We spent our last day in Nashville with a visit to the Country Music Hall of Fame and then stops at several of the city’s most important parks. The Country Music Hall of Fame is a tribute to this popular music genre, its history and its stars. There was a special exhibit on Patsy Cline, of “Crazy” fame. It is tragic that she died so young (30 years old). The remainder of the Third Floor traced the roots of Country Music and highlighted some of the early artists. We were particularly enchanted with Webb Pierce’s “Silver Dollar Convertible.”
An entire wall and stairwell wall of this floor is lined with “gold records” donated to the museum for display.
On the Second Floor is the rotunda which enshrines the inductees since the museum’s inception in 1961. Favorites of mine who have achieved this honor are the Everly Brothers, who were inducted in 2001
and Charlie Pride, who we are seeing tonight at the Grand Ole Opry show.
Across the street from the Museum is a park which features the Music City Walk of Fame — stars in the concrete honoring some of Nashville’s most outstanding musicians, including such names as Jimi Hendrix and Roy Orbison.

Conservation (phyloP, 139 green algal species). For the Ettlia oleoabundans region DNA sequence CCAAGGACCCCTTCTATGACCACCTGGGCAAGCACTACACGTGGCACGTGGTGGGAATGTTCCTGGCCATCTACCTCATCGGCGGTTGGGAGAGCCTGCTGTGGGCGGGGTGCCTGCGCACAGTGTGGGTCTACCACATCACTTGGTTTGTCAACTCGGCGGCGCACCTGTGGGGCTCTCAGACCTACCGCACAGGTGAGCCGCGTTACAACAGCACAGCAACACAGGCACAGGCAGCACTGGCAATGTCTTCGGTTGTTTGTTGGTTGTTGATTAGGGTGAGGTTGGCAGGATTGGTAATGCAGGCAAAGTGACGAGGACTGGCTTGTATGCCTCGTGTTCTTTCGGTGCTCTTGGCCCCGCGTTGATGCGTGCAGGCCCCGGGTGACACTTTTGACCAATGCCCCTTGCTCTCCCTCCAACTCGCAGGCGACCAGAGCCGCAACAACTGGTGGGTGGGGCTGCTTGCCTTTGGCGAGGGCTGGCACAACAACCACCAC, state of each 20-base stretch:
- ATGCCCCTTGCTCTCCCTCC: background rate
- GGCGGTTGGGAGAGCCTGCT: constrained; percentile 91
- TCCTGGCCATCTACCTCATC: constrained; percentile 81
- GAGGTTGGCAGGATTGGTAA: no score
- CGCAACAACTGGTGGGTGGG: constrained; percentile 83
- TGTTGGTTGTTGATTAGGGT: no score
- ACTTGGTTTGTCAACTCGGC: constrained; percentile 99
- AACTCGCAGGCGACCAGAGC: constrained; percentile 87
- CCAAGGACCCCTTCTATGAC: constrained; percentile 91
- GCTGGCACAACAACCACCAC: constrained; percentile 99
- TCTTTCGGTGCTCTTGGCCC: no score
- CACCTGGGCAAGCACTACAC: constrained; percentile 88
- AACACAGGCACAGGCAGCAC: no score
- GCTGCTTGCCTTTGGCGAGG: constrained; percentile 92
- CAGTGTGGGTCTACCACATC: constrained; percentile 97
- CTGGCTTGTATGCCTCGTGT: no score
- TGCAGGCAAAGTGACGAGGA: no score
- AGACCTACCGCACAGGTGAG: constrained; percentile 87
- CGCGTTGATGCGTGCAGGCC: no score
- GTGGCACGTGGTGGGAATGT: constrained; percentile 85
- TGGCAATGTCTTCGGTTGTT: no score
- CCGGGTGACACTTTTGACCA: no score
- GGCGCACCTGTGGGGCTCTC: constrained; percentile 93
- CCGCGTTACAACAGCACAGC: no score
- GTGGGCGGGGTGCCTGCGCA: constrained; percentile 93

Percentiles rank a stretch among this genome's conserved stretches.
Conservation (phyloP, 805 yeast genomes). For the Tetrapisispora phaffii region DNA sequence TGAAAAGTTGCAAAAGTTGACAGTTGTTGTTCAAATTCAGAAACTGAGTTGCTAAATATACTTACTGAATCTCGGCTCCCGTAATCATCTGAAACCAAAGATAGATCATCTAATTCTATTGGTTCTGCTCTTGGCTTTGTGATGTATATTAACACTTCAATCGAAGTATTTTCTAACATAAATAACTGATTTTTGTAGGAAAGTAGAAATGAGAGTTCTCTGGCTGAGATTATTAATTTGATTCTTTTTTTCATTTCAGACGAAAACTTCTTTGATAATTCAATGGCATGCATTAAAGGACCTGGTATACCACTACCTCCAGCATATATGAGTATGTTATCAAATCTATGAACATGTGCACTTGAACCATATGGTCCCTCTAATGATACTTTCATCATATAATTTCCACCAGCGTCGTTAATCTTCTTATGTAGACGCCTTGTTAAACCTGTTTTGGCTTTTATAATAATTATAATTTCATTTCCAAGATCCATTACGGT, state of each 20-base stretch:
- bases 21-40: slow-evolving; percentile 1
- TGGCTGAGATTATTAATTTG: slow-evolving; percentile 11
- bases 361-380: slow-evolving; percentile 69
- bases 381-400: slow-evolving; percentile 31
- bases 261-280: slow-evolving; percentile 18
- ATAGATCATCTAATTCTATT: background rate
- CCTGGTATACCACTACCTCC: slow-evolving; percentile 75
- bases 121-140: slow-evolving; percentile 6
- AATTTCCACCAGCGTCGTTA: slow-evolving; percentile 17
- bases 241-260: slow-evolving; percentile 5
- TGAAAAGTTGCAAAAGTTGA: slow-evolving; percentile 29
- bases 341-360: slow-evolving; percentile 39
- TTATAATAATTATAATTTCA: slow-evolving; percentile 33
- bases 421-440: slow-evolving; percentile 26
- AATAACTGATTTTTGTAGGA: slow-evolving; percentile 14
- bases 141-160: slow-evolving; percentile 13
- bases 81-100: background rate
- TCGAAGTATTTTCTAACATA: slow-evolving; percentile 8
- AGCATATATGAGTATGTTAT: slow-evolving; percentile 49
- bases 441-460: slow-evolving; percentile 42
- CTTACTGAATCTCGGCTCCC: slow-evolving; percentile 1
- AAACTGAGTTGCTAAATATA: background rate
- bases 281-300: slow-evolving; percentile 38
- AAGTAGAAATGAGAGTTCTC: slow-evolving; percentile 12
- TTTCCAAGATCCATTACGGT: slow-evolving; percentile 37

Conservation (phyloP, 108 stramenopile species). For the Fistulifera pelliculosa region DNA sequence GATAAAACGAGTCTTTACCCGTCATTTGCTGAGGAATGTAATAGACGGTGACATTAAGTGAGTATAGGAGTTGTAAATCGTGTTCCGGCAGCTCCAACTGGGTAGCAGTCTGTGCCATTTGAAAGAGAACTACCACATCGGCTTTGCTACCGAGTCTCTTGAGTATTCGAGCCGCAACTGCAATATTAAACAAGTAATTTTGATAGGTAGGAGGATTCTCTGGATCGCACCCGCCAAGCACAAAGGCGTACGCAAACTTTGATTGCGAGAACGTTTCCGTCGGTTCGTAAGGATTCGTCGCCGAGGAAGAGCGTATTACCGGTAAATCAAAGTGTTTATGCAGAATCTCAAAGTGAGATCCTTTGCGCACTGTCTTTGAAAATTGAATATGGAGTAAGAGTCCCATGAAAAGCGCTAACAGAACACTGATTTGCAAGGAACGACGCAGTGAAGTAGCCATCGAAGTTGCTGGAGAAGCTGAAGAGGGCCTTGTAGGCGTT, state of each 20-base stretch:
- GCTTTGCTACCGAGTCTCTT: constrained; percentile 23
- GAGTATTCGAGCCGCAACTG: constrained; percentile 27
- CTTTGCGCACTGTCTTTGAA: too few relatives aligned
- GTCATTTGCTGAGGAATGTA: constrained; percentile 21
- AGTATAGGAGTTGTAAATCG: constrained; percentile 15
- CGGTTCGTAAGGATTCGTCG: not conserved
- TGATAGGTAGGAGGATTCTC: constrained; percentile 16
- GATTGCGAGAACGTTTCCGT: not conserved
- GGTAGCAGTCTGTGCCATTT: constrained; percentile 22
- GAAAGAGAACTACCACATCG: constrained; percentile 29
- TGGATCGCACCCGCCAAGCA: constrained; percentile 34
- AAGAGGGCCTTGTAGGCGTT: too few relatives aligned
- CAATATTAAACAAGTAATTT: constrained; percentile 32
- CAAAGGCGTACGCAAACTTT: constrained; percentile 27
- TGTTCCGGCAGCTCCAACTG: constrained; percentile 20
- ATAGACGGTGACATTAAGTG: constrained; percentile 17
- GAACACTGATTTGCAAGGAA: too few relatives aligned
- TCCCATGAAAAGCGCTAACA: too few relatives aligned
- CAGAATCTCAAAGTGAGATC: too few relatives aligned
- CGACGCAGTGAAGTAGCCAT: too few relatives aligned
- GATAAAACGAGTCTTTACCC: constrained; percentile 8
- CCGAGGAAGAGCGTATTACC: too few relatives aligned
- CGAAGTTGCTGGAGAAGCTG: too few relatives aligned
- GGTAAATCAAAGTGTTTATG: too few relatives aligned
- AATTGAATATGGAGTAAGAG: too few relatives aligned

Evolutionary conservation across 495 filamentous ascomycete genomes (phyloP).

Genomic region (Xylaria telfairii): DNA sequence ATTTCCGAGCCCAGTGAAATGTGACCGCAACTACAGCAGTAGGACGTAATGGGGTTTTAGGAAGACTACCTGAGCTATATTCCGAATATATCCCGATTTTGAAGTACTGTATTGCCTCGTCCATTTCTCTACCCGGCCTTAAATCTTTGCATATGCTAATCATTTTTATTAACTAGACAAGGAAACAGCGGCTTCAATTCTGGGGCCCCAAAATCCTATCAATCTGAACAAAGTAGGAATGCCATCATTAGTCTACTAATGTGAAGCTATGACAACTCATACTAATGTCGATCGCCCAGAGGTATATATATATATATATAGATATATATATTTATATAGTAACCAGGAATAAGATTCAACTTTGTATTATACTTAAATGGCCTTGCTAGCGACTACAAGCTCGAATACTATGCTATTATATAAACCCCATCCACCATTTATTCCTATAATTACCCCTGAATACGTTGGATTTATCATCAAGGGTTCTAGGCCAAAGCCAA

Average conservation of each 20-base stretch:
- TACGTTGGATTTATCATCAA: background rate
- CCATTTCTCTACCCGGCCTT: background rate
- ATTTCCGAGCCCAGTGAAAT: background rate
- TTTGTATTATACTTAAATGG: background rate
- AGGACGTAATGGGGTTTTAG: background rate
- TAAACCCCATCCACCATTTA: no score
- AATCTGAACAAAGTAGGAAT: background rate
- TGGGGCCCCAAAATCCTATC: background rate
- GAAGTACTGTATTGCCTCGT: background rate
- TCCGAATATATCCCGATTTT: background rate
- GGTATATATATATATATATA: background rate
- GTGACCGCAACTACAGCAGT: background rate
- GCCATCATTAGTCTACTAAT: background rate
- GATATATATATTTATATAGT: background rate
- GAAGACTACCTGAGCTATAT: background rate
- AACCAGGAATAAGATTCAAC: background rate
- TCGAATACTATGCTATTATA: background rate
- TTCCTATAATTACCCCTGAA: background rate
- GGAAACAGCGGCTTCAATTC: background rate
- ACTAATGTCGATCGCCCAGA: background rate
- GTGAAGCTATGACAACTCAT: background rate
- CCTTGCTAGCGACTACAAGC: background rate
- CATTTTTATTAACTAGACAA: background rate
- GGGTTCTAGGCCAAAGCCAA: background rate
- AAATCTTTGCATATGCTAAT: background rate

Next we headed for the Bicentennial Capitol Mall Park, which features a variety of interesting and unique exhibits. For instance, the park contains a large, granite map of Tennessee.
In addition, there is group of bells atop columns of cement which play music on the hour. This spot also offers excellent views of the Tennessee State House.
Our last sightseeing stop of the day was Centennial Park which features a full-scale replica of The Parthenon. The building was erected for the state’s 100th anniversary in 1897 as part of a centennial exposition. Although the various buildings were designed to last for only six months, the city fathers decided to keep the Parthenon. It was later rebuilt and restored to its current magnificence.
Inside the building is a 42-foot tall statue of Athena similar to the one erected by Phidias inside the original Parthenon.
Fittingly, we ended our visit to Music City with attendance at the Grand Ole Opry live broadcast on Friday, April 19, 2013. What a fantastic show! Highlights included seeing two (2) members of the Country Music Hall of Fame — Vince Gill who ended the evening with a hymn in tribute to the tragedy in Boston, MA.
and Charlie Pride who sang one of his greatest hits, “Kiss an Angel Good Mornin'”
Our favorite segment was listening to Darius Rucker, who used to play with Hootie and the Blow-Fish.